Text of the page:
My brother and I are instituting a new award at the CAST conference on Monday: The Bach Brothers Legion of Testing Merit.

We will give this award periodically in recognition of certain testers who, we feel, deserve to be famous, but aren’t yet internationally recognized in the way they should be.

The first recipients of this award are:

  • Ajay Balamurugadas
  • Parimala Shankaraiah
  • Sharath Byregowda
  • Manoj Nair
  • Pradeep Soundararajan

The first four on this list are the founders of Weekend Testers which is a grassroots testing professionalism phenomenon. It is non-commercial, and in most respects is completely out of step with the Indian testing industry. The people who participate in it are going against the flow and ignoring the typical reward structures. Contrary to the trend of commercialized efforts at “testing professionalism”, such as ISEB and ISTQB, these people are actually doing the Weekend Testers not for glory or money or to maximize the chance they will be hired into safe boring job, but rather to achieve personal excellence in their craft.

We’re fortunate to have Ajay speaking at CAST, this year. Pradeep was invited to speak as well, but he couldn’t make it.

Pradeep Soundararajan is being given the award because, as far as Jon and I can tell, he has nearly single-handedly inspired the Context-Driven testing movement (in other words, the skilled testing culture) in India. The Weekend Tester founders credit him with inspiring them. Yes, there are other voices out there, too (Shrini Kulkarni and Meeta Prakash for instance). What makes Pradeep special is that he has suffered for his cause, enduring long periods out of work because he refused to do bad testing.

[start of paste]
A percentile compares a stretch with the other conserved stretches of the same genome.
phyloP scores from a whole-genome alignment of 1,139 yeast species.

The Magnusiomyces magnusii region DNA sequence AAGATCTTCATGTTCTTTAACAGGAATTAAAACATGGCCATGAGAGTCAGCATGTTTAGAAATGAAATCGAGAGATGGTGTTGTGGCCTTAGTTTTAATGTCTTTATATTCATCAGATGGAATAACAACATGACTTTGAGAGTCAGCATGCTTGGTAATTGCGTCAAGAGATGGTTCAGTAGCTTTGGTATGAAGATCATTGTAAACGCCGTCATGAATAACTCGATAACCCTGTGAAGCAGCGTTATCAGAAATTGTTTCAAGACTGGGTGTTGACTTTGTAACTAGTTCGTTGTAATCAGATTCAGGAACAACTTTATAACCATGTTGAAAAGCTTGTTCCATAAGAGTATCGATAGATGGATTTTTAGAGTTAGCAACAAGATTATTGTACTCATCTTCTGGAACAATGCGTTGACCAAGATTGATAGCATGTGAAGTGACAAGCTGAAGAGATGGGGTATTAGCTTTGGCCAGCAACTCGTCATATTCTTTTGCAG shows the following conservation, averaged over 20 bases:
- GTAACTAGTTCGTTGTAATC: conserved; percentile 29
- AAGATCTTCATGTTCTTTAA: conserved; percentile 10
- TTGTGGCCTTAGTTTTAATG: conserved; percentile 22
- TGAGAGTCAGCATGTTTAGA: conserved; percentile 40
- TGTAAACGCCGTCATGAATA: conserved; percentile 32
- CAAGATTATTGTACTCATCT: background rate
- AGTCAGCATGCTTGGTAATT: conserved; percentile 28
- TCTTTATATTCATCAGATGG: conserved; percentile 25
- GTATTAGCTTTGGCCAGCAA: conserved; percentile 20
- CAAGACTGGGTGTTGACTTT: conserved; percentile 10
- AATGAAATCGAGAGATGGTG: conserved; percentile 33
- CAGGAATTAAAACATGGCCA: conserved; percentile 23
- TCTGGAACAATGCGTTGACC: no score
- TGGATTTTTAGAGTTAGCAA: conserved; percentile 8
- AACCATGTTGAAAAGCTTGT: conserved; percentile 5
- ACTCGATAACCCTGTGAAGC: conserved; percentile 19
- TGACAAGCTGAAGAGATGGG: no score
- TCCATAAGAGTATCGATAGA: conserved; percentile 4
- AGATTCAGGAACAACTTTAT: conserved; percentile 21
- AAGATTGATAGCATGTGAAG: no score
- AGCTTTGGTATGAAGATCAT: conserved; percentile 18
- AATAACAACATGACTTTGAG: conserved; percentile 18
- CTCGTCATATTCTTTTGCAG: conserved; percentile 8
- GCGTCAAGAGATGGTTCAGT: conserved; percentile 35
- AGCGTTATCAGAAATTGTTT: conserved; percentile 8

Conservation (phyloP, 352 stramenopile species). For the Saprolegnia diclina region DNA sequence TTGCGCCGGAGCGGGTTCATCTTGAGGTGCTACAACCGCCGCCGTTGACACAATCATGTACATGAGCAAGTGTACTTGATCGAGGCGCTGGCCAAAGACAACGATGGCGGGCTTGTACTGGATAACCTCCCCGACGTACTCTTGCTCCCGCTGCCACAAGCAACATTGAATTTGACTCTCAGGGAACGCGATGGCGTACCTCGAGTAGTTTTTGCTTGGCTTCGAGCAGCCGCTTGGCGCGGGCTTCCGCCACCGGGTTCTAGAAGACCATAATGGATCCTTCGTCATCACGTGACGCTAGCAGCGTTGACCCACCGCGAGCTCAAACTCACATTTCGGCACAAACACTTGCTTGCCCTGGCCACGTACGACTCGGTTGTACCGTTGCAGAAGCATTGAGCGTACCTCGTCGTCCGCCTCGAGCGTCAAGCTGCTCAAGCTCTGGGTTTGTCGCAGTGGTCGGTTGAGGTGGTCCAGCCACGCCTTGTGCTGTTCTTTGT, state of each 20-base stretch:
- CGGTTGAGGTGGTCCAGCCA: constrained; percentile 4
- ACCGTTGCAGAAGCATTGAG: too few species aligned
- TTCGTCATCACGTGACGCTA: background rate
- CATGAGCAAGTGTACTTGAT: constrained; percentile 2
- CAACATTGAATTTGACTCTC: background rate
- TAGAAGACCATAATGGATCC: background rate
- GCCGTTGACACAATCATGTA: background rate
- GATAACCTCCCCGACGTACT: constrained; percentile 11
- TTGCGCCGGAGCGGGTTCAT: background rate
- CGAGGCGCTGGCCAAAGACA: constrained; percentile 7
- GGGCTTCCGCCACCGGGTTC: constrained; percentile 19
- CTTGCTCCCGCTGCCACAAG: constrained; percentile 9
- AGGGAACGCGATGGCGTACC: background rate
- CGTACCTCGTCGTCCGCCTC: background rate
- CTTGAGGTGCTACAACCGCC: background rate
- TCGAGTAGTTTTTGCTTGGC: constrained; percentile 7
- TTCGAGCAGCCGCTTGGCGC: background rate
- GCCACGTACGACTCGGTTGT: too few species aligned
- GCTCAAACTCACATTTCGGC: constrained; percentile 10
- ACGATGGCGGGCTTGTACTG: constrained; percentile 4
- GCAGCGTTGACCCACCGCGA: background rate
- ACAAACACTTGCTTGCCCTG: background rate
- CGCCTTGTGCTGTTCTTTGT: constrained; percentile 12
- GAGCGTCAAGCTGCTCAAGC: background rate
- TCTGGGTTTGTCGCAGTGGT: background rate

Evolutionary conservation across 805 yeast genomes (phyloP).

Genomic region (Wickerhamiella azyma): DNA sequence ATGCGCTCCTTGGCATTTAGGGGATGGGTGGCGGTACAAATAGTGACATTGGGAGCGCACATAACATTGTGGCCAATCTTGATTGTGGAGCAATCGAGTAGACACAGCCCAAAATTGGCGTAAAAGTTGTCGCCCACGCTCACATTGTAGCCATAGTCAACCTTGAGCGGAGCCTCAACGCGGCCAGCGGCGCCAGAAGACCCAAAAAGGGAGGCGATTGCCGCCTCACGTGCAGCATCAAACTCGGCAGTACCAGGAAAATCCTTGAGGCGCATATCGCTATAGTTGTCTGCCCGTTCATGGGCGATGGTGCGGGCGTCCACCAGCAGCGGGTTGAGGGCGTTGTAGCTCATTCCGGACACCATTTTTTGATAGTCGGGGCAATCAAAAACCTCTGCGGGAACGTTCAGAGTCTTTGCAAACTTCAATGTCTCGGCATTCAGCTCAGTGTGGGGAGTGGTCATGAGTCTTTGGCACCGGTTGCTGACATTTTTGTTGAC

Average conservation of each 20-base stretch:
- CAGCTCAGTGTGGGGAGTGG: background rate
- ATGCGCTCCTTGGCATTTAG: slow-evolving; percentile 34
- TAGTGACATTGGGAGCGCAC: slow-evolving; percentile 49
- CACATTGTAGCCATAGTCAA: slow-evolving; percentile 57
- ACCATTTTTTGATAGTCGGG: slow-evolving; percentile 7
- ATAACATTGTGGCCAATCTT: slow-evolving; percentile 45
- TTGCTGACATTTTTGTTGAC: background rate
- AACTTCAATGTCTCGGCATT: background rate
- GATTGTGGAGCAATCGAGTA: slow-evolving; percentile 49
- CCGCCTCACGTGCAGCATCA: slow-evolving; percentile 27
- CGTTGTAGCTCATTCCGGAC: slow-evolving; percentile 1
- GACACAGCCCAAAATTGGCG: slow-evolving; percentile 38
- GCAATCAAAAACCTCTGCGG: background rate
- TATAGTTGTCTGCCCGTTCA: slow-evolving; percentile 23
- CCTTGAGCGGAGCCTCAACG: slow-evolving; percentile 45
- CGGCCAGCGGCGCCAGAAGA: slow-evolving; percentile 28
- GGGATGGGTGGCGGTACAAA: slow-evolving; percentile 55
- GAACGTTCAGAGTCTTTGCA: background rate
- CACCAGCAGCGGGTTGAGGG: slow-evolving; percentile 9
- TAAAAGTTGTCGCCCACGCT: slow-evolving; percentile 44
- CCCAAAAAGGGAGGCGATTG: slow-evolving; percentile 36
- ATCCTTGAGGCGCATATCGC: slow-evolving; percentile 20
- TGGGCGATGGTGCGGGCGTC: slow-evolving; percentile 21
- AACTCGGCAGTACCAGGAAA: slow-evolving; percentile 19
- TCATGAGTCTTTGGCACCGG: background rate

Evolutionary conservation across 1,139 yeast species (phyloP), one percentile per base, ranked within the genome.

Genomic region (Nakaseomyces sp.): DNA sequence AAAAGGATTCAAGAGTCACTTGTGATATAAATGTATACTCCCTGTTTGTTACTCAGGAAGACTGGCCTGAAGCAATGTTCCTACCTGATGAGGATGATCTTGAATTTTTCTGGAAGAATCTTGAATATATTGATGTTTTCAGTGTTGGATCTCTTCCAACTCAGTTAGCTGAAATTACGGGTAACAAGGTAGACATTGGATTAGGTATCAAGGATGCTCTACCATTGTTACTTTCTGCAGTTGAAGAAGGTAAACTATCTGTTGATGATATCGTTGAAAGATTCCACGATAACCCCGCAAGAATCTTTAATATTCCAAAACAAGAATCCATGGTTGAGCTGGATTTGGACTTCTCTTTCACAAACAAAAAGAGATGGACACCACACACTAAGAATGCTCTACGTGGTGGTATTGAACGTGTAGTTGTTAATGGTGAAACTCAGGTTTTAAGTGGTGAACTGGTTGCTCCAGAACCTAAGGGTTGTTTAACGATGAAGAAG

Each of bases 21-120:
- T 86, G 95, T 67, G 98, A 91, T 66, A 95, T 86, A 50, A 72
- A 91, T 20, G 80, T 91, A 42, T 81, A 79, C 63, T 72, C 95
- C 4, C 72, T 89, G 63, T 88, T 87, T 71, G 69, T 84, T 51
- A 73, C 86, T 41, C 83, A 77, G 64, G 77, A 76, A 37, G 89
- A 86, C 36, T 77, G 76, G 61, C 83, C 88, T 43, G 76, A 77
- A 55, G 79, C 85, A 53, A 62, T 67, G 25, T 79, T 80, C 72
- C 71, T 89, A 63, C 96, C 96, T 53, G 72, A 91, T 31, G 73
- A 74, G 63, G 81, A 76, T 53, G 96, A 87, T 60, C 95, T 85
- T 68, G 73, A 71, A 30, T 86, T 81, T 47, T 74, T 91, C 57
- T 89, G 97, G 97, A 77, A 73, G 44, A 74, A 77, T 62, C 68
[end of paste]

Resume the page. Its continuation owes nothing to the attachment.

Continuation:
I wish I could say there was a large cash prize that goes with these awards, but at least there is honor. Jonathan Bach and James Bach honor them!

Now, go and save India, guys.

(NOTE: Do you see why we named this award as we did? We could have called it “The Context-Driven Testing Award” or some other neutral title. Why did we name the award after ourselves? Well, first, it’s not about ego. It’s about integrity. This award is based purely on the arbitrary and possible unfair opinions of two guys named Bach. The value of the award is nothing more or less than the value of our reputations. Hence its title. And this is why I keep harping about how testers must protect and build their reputations by refusing to knowingly do bad work. Here’s a question for you: if YOU were to recognize a colleague for his excellence as a tester, would that tester feel honored… or just awkward? The quality of your reputation determines the answer to that question.)